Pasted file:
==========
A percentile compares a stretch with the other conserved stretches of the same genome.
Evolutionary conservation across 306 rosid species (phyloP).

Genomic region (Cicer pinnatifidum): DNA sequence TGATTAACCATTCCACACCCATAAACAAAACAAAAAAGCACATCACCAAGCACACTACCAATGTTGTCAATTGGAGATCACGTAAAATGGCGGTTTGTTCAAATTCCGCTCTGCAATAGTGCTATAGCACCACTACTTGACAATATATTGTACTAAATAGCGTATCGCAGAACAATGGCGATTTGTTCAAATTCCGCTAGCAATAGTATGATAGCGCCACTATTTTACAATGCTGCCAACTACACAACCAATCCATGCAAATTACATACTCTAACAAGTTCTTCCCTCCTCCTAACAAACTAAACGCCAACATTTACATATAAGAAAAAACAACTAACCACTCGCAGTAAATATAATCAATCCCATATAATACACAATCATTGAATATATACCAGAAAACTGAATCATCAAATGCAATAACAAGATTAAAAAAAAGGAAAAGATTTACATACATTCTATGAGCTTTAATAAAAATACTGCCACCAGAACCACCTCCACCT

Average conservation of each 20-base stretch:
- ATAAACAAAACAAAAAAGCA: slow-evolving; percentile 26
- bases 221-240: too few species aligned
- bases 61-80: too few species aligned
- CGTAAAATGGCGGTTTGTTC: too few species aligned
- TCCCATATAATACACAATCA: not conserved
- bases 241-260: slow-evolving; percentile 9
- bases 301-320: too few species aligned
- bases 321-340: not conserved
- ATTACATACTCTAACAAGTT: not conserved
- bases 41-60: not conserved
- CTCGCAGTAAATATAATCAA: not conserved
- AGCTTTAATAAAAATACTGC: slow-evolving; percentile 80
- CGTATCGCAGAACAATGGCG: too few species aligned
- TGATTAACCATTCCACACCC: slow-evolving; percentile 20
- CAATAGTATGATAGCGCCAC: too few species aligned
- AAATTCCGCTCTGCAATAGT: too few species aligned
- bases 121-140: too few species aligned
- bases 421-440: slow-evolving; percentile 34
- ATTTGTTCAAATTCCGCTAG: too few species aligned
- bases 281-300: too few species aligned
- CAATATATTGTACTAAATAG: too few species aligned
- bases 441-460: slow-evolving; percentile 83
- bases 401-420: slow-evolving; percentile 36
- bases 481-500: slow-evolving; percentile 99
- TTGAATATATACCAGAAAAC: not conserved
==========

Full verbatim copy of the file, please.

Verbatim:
A percentile compares a stretch with the other conserved stretches of the same genome.
Evolutionary conservation across 306 rosid species (phyloP).

Genomic region (Cicer pinnatifidum): DNA sequence TGATTAACCATTCCACACCCATAAACAAAACAAAAAAGCACATCACCAAGCACACTACCAATGTTGTCAATTGGAGATCACGTAAAATGGCGGTTTGTTCAAATTCCGCTCTGCAATAGTGCTATAGCACCACTACTTGACAATATATTGTACTAAATAGCGTATCGCAGAACAATGGCGATTTGTTCAAATTCCGCTAGCAATAGTATGATAGCGCCACTATTTTACAATGCTGCCAACTACACAACCAATCCATGCAAATTACATACTCTAACAAGTTCTTCCCTCCTCCTAACAAACTAAACGCCAACATTTACATATAAGAAAAAACAACTAACCACTCGCAGTAAATATAATCAATCCCATATAATACACAATCATTGAATATATACCAGAAAACTGAATCATCAAATGCAATAACAAGATTAAAAAAAAGGAAAAGATTTACATACATTCTATGAGCTTTAATAAAAATACTGCCACCAGAACCACCTCCACCT

Average conservation of each 20-base stretch:
- ATAAACAAAACAAAAAAGCA: slow-evolving; percentile 26
- bases 221-240: too few species aligned
- bases 61-80: too few species aligned
- CGTAAAATGGCGGTTTGTTC: too few species aligned
- TCCCATATAATACACAATCA: not conserved
- bases 241-260: slow-evolving; percentile 9
- bases 301-320: too few species aligned
- bases 321-340: not conserved
- ATTACATACTCTAACAAGTT: not conserved
- bases 41-60: not conserved
- CTCGCAGTAAATATAATCAA: not conserved
- AGCTTTAATAAAAATACTGC: slow-evolving; percentile 80
- CGTATCGCAGAACAATGGCG: too few species aligned
- TGATTAACCATTCCACACCC: slow-evolving; percentile 20
- CAATAGTATGATAGCGCCAC: too few species aligned
- AAATTCCGCTCTGCAATAGT: too few species aligned
- bases 121-140: too few species aligned
- bases 421-440: slow-evolving; percentile 34
- ATTTGTTCAAATTCCGCTAG: too few species aligned
- bases 281-300: too few species aligned
- CAATATATTGTACTAAATAG: too few species aligned
- bases 441-460: slow-evolving; percentile 83
- bases 401-420: slow-evolving; percentile 36
- bases 481-500: slow-evolving; percentile 99
- TTGAATATATACCAGAAAAC: not conserved